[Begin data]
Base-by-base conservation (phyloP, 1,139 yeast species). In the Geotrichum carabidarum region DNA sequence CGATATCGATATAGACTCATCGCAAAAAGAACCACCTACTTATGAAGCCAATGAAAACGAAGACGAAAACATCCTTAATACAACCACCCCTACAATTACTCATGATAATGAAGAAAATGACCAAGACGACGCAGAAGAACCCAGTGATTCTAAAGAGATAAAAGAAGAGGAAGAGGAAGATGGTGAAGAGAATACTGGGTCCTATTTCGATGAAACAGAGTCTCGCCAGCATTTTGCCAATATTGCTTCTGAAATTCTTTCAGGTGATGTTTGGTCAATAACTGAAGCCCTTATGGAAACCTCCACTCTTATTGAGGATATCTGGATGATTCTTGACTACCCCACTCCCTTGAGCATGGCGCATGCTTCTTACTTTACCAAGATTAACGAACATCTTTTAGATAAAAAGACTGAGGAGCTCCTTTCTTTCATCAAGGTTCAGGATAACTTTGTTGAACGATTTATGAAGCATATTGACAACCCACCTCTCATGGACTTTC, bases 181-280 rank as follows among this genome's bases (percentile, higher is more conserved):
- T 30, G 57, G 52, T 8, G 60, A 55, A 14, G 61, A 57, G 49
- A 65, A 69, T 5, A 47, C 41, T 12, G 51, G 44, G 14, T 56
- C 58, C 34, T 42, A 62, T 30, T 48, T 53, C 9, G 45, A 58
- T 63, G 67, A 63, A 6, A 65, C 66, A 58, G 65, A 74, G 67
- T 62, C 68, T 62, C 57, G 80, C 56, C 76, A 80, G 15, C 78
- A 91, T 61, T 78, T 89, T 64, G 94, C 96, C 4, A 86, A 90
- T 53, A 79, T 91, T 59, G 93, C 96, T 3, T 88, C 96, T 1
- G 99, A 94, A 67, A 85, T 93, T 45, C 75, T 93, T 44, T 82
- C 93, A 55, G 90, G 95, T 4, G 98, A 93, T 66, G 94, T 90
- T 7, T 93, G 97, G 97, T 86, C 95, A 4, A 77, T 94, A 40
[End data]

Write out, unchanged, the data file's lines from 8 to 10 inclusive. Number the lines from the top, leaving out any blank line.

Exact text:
- T 53, A 79, T 91, T 59, G 93, C 96, T 3, T 88, C 96, T 1
- G 99, A 94, A 67, A 85, T 93, T 45, C 75, T 93, T 44, T 82
- C 93, A 55, G 90, G 95, T 4, G 98, A 93, T 66, G 94, T 90